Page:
I took a circuitous path to the field of biology, but the first time that I saw a live plant cell under the microscope and froze as I watched the continuous flux of cytoplasmic streaming and the bright green chloroplasts that seemed to vibrate with life, I knew that I'd made the right choice. Since then, biology labs have become places where, as Fitzgerald might say, I am consistently confronted with sights commensurate to my capacity for wonder.
In my final year at Texas A&M University, I worked under the supervision of a postdoctoral researcher as we sought to characterize the production of a small molecule found in gram-negative bacteria called enterobacterial common antigen (ECA). With its role in maintaining the stability of the outer membrane—the very membrane that gives gram-negative bacteria an intrinsic resistance to many antibiotics—information about ECA production will likely prove to be clinically important. At A&M, I also had the opportunity to work for the School of Veterinary Medicine & Biomedical Sciences, where I interviewed veterinary professors and oversaw the weekly Pet Talk column, providing information to pet owners on anything from chronic pain in pets to whether it’s all right for dogs to eat acorns.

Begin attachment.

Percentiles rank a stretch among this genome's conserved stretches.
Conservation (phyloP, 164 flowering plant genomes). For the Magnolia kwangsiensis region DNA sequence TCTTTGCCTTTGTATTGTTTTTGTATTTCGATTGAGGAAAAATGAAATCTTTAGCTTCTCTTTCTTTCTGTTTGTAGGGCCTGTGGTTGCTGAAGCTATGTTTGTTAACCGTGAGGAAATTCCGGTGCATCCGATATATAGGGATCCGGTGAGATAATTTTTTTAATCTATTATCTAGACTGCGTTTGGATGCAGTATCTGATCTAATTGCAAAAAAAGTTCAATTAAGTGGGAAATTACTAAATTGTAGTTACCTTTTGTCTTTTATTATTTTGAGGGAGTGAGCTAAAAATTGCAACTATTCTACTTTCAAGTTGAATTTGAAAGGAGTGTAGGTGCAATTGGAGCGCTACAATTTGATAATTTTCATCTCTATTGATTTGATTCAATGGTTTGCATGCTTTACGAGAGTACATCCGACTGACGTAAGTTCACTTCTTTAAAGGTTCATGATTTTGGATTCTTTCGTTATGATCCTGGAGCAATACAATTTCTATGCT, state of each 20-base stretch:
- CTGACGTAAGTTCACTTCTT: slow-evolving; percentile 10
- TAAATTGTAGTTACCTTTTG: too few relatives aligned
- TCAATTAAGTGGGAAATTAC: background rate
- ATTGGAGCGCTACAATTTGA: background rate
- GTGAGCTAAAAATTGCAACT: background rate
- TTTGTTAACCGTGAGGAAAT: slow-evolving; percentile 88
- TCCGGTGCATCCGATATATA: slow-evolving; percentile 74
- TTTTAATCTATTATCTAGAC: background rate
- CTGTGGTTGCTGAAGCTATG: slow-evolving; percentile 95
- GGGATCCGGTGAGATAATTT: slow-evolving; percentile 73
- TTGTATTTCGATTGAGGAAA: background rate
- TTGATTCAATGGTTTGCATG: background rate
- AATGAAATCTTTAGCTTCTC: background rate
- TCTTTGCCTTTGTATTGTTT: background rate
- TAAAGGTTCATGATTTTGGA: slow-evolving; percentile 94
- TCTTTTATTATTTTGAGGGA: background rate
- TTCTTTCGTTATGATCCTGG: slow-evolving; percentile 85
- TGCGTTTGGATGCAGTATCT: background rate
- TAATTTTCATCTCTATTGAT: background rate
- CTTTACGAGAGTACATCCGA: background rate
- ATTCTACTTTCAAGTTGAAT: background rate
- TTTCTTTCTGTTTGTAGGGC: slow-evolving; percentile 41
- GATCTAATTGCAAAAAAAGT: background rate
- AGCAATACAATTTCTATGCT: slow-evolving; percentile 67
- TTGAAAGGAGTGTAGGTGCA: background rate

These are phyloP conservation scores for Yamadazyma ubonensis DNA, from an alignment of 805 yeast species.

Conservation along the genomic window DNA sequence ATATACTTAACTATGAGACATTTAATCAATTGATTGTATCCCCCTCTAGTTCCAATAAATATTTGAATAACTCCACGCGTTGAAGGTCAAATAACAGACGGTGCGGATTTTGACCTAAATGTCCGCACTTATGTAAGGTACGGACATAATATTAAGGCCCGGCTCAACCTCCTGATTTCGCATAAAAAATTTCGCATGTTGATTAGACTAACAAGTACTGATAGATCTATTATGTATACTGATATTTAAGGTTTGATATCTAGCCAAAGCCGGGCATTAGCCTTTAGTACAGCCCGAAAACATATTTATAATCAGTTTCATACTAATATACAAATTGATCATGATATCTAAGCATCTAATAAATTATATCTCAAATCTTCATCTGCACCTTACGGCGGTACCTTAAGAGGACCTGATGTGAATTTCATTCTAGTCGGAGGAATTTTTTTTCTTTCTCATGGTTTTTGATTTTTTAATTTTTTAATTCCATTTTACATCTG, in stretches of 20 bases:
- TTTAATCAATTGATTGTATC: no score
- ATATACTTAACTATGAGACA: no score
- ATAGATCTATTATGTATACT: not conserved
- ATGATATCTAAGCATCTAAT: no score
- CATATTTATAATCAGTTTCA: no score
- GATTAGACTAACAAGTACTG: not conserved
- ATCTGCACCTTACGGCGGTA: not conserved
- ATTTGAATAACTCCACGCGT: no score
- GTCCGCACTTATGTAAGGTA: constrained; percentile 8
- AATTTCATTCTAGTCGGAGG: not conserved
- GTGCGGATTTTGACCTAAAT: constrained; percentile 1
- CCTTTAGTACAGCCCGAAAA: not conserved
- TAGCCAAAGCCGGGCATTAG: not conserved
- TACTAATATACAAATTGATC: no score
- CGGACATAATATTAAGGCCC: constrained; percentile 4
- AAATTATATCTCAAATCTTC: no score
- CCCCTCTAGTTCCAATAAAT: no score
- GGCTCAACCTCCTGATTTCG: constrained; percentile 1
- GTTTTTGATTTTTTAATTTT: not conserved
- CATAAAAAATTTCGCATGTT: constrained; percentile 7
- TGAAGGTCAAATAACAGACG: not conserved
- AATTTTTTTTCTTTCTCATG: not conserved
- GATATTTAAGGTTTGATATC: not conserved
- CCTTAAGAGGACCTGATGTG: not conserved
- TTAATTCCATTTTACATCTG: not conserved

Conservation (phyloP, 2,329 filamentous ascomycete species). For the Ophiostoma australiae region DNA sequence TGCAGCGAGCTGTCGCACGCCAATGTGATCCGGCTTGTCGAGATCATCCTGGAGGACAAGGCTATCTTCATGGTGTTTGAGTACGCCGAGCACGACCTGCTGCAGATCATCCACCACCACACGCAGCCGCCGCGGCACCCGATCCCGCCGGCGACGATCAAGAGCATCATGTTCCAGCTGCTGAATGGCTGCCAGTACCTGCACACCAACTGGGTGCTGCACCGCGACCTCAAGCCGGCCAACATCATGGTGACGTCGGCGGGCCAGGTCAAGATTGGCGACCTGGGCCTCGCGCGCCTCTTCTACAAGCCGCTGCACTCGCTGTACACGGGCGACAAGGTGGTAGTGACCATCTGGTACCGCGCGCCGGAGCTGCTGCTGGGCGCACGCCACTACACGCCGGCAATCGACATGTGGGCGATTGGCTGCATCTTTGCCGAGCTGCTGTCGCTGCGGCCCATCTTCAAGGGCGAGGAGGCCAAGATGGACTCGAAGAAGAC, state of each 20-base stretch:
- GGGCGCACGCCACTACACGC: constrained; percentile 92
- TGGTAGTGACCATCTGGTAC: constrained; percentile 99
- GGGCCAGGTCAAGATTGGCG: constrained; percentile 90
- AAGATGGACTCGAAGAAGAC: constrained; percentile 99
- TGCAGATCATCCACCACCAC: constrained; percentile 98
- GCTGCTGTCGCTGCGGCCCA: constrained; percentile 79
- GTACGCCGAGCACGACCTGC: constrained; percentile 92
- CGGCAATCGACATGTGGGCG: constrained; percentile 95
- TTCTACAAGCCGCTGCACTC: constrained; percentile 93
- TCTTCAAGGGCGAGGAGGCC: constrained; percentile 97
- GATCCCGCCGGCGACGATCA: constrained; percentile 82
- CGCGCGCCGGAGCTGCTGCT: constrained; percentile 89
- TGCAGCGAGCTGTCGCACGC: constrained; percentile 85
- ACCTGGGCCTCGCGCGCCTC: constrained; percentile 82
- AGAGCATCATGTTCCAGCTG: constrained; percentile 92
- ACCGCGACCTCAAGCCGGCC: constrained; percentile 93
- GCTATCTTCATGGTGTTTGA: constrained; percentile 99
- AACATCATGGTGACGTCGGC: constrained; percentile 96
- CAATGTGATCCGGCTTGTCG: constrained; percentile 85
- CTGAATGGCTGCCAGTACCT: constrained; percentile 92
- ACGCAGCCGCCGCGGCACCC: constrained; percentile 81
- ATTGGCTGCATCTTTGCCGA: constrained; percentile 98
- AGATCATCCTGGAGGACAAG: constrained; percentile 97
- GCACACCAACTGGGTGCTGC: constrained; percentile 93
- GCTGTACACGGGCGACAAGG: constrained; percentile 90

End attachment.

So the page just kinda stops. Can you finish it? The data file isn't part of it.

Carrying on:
I’ve been very lucky to have been able to maintain the simultaneous dreams of being both a biologist and a science communicator. Now, as a recent graduate with a B.S. in Molecular & Cell Biology, I’m grateful to explore the world of science communication with AAAS and continue keeping both career paths alive.